Lecture 10 - Ch 4 pt 3

Lecture 10 - Ch 4 pt 3 - Dislocations & Crystal...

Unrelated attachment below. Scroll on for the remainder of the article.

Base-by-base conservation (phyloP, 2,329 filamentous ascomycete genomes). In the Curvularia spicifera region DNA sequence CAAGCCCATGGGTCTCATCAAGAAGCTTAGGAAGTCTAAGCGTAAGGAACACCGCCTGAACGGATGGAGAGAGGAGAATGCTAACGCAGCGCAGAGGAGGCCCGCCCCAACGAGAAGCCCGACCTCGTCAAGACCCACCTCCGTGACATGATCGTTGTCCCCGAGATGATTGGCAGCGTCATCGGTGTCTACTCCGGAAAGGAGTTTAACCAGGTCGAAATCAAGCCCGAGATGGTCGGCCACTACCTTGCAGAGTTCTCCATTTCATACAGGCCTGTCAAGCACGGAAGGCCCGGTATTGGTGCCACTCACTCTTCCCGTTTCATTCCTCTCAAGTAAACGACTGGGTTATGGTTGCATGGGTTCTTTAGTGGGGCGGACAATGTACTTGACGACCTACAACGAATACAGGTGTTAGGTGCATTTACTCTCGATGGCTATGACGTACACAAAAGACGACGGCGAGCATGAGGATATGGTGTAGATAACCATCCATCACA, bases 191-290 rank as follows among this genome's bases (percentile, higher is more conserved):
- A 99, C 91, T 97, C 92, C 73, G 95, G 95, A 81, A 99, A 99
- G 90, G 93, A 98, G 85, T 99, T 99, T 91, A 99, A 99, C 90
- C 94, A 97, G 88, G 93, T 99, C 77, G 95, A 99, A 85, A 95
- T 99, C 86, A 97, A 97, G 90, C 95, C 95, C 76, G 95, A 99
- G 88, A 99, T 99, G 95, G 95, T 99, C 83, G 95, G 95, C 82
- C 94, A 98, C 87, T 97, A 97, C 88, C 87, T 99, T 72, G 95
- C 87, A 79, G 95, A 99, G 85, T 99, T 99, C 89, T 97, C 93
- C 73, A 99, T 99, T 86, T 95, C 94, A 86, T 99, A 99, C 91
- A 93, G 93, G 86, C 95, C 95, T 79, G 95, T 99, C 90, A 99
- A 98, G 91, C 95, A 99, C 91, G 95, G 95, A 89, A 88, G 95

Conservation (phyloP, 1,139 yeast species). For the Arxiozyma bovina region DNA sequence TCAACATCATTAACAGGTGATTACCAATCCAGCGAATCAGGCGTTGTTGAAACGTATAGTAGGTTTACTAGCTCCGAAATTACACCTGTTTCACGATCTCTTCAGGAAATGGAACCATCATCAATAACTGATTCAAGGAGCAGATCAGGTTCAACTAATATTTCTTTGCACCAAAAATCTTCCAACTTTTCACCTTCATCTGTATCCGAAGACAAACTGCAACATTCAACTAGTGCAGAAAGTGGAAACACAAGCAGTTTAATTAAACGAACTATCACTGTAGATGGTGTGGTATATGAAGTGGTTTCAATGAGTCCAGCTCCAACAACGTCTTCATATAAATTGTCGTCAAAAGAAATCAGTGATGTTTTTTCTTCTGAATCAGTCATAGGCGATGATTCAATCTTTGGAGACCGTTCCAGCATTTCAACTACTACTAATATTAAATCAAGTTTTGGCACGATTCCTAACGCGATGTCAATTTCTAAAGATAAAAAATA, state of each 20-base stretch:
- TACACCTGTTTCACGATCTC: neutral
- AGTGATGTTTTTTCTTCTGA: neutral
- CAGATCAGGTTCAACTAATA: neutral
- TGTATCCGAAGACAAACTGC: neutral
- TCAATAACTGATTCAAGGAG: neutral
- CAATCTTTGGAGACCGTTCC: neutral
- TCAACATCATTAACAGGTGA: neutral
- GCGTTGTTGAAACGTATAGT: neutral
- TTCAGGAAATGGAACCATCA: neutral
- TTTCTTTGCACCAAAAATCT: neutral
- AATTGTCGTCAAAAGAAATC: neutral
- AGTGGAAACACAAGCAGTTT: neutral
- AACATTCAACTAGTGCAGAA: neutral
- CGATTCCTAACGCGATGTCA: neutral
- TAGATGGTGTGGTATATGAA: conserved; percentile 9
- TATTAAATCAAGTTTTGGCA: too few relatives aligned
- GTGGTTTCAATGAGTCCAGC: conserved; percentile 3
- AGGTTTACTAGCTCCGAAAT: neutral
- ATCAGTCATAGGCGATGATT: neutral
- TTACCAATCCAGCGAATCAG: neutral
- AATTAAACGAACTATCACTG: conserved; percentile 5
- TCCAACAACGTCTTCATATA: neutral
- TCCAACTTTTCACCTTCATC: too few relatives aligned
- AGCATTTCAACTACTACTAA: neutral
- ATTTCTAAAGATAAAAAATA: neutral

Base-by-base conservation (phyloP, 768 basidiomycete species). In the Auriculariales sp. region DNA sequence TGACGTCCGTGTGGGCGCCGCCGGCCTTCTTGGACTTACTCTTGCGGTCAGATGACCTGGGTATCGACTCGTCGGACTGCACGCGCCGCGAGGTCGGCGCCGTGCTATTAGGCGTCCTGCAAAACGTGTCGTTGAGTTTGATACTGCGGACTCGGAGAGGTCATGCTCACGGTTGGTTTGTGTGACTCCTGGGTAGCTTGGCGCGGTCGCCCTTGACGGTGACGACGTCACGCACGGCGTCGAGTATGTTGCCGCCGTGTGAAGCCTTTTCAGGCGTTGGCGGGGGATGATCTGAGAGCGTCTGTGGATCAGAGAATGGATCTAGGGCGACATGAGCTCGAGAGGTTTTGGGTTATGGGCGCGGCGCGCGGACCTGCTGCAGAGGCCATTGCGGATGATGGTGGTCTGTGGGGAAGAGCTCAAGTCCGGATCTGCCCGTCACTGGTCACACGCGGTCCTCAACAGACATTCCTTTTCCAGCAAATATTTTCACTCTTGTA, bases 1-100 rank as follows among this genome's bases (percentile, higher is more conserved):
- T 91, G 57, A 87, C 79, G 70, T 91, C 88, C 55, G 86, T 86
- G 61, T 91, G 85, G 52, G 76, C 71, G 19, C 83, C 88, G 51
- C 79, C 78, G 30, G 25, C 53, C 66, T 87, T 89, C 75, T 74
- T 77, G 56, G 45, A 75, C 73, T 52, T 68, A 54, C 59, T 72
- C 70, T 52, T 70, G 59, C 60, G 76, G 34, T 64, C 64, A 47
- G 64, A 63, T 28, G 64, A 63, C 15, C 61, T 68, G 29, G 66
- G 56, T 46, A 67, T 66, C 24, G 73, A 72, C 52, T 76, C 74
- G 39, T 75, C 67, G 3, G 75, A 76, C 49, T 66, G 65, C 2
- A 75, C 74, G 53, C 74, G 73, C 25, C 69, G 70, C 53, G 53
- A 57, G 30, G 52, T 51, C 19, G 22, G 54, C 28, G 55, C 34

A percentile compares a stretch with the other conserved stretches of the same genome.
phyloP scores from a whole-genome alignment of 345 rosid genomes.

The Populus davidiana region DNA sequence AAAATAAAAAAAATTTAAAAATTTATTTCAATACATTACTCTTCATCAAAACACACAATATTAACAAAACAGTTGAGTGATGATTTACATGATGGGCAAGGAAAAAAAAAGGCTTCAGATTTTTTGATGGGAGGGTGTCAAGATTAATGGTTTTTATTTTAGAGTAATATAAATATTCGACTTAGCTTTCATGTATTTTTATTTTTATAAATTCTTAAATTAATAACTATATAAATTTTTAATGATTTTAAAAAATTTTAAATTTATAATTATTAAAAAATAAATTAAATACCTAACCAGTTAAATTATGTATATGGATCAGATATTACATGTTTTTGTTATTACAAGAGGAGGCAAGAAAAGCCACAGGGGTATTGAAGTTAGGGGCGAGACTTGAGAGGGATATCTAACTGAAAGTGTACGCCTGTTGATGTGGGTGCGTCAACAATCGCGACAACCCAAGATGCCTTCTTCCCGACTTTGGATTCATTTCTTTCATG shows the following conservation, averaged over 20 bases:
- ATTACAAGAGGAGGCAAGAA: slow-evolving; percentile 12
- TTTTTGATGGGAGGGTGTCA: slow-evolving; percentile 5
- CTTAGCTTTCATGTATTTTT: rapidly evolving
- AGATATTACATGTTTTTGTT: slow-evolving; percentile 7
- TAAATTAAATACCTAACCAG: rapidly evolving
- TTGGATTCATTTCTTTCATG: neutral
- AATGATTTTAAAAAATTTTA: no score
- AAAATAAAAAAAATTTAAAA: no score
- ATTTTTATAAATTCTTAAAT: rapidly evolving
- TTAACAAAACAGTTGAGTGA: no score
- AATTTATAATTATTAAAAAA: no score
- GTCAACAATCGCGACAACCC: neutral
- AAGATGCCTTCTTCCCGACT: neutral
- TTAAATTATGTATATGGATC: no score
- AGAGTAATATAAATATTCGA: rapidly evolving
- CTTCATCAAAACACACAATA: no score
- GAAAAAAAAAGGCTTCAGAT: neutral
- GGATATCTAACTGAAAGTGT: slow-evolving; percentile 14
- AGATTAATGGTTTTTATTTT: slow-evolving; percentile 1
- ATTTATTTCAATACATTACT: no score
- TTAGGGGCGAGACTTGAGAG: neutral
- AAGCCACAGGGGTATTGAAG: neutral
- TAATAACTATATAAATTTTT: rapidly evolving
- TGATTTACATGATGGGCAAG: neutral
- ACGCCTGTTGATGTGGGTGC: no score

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Unformatted text preview: Dislocations & Crystal Structures • Structure: close-packed planes & directions preferred: Slip system = a slip direction and a slip plane close-packed plane (bottom) view onto two close-packed planes close-packed directions close-packed plane (top) • Comparison between crystal structures: FCC: many close-packed planes/directions HCP: only one plane, 3 directions BCC: none - (111) is not a close-packed plane Mg (HCP) Specimens that were tensile tested tensile direction Al (FCC) Chapter 4 - 36 Other Planar Defects in Solids • One case is a twin boundary (plane): Specific mirror lattice symmetry…essentially a reflection of atom positions across the twin plane Caused by atomic displacements under shear Adapted from Fig. 4.9, Callister 7e. • Another case is Stacking Faults: For FCC metals, an error in the ABCABC packing sequence e.g.: ABCABABC Chapter 4 - 37 Microscopic Examination • Crystallites (grains) and grain boundaries: – Vary considerably in size – Can be quite large (up to several cm) • e.g.: Large single crystal of quartz, diamond or Si • e.g.: Aluminum light pole or galvanized garbage can see the individual grains • Crystallites (grains) can also be quite small (mm, m or less) - necessary to observe using a microscope… Chapter 4 - 38 Optical Microscopy • Useful up to 1000-2000X magnification • Polishing removes surface features (e.g., scratches) • Etching changes reflectance, depending on crystal orientation Crystallographic planes of different orientations Micrograph of Polycrystalline brass (a Cu-Zn alloy) Adapted from Fig. 4.13 (b) and (c), Callister 7e. (Fig. 4.13(c) is courtesy of J. E. Burke, General Electric Co. 0.75 mm Chapter 4 - 39 Optical Microscopy Grain Boundaries: are imperfections are more susceptible to etching may be revealed as dark lines changes in crystal orientation across boundary polished & etched surface surface groove grain boundary (a) ASTM Grain Size number N = 2n-1 Fe-Cr alloy Adapted from Fig. 4.14(a) and (b), Callister 7e. (Fig. 4.14(b) is courtesy of L.C. Smith and C. Brady, the National Bureau of Standards, Washington, DC [now the National Institute of Standards and Technology, Gaithersburg, MD].) (b) grains/in2 Average number of at 100x magnification Chapter 4 - 40 Optical Microscopy • Polarized light: – metallographic microscopes often use polarized light to increase contrast – Also used for transparent samples such as polymers Chapter 4 - 41 Microscopy Optical resolution ca. 10-7 m = 0.1 μm = 100 nm For higher resolution need higher frequency – X-Rays? Difficult to focus! – Electrons: • Wavelengths ca. 3 pm (0.003 nm) – (Magnification - 1,000,000 X) • Atomic resolution possible • Electron beam focused by magnetic lenses Chapter 4 - 42 Scanning Tunneling Microscopy (STM) • Atoms can be arranged and imaged! Photos produced from the work of C.P. Lutz, Zeppenfeld, and D.M. Eigler. Reprinted with permission from International Business Machines Corporation, copyright 1995. Carbon monoxide molecules arranged on a Platinum (111) surface. Iron atoms arranged on a Copper (111) surface. These Kanji characters represent the word “atom”. Chapter 4 - 43 Summary Point, Line and Area defects exist in solids: The number and type of defects can be varied and controlled (e.g., T controls vacancy conc.) Defects affect material properties (e.g., grain boundaries control crystal slip) Defects may be desirable or undesirable: (e.g., dislocations may be good or bad, depending on whether plastic deformation is desirable or not) Chapter 4 - 44 ...
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